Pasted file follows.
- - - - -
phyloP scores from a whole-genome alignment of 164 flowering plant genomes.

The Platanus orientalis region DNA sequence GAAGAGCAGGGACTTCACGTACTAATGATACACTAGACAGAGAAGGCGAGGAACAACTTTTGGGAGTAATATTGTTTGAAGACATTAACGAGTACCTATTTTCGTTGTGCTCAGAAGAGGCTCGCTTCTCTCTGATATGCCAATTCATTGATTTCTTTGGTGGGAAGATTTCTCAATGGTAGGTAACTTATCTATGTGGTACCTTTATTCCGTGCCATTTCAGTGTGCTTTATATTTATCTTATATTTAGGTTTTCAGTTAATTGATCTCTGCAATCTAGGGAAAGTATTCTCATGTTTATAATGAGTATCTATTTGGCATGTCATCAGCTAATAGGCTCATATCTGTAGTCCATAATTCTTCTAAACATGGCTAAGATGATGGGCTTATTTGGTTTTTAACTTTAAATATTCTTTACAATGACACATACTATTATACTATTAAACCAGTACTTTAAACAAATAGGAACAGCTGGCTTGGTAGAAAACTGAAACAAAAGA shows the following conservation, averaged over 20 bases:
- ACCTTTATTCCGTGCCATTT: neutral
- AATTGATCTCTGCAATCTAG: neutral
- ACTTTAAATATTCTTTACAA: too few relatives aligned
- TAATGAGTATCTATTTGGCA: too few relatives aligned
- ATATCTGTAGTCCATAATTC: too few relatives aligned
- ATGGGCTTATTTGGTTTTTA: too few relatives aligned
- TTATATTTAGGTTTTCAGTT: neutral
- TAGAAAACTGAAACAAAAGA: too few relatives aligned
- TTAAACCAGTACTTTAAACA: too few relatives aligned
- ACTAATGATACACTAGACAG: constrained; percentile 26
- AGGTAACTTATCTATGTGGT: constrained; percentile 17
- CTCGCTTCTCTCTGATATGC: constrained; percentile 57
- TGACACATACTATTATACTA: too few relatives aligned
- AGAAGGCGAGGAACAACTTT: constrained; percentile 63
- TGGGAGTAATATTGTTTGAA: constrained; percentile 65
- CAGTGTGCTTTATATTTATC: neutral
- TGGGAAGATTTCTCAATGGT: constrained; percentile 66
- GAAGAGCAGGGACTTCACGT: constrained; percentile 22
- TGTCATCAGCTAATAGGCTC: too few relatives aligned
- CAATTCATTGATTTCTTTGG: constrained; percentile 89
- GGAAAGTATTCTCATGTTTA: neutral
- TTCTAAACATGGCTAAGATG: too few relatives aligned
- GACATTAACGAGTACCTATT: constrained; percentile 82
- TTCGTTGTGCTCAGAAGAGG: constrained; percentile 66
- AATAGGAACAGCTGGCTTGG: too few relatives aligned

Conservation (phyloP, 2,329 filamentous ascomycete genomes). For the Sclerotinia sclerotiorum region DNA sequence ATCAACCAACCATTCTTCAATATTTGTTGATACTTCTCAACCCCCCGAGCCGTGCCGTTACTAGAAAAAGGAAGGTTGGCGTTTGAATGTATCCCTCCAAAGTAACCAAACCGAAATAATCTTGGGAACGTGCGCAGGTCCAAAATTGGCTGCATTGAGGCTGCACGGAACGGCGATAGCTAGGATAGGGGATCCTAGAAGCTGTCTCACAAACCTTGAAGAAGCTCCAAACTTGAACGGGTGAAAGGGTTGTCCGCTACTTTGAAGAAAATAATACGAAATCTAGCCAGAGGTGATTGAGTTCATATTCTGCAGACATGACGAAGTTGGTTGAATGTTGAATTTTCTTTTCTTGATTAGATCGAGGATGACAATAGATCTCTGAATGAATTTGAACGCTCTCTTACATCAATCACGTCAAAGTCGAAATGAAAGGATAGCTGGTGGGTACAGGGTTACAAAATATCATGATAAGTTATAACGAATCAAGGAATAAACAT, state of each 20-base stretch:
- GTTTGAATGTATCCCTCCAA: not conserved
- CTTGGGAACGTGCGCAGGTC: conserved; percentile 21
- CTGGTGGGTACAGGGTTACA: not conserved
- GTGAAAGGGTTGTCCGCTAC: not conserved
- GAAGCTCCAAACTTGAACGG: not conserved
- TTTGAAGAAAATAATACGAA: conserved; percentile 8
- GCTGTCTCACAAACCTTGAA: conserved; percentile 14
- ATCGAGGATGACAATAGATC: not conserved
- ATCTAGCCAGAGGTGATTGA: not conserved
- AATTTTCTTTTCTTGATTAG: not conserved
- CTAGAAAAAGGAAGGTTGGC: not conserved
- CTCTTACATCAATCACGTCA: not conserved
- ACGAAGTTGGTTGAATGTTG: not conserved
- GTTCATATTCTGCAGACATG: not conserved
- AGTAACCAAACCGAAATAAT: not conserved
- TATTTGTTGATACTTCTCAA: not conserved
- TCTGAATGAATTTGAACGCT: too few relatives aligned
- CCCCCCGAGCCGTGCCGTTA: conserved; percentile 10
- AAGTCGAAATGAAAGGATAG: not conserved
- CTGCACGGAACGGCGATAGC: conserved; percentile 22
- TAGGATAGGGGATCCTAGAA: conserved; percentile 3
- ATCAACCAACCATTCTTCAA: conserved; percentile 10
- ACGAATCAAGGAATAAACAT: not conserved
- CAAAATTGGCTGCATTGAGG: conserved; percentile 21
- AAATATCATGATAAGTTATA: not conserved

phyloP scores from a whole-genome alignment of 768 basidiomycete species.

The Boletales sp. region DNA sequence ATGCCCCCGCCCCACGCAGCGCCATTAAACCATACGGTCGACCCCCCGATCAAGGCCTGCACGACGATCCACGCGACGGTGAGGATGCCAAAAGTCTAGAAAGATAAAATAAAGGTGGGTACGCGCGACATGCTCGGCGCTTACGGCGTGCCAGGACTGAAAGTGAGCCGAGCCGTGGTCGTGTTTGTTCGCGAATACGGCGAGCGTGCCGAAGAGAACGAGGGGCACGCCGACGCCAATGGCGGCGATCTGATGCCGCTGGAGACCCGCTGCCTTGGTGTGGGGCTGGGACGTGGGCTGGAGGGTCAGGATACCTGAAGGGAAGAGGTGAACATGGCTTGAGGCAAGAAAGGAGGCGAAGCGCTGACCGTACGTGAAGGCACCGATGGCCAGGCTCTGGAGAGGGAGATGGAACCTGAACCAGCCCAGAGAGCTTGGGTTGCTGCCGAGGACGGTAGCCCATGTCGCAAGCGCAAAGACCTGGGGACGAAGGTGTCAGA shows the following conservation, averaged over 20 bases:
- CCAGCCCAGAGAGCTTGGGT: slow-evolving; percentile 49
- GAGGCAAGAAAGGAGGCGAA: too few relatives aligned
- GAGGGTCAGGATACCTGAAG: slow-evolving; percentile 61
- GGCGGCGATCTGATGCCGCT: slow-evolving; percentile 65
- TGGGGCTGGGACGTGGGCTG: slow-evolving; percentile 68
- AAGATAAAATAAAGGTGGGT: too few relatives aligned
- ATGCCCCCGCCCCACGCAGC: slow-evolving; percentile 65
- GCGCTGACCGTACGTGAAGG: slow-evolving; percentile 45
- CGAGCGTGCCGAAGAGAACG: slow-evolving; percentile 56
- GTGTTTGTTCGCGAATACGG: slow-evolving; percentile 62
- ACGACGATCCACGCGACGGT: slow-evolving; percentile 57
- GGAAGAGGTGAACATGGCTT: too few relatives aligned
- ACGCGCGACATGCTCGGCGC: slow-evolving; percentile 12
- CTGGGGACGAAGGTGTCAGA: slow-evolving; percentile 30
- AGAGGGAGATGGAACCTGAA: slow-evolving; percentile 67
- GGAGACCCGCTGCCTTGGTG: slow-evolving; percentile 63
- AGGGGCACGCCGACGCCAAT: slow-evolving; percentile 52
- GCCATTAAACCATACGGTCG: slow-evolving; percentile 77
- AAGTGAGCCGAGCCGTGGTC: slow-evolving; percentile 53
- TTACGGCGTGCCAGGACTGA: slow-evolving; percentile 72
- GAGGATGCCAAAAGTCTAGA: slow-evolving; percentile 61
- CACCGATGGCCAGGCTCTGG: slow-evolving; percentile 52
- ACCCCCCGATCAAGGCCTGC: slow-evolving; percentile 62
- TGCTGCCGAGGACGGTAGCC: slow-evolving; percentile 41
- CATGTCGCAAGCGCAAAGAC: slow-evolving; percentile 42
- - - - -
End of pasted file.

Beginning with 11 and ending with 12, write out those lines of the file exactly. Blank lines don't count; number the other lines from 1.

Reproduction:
- TTAAACCAGTACTTTAAACA: too few relatives aligned
- ACTAATGATACACTAGACAG: constrained; percentile 26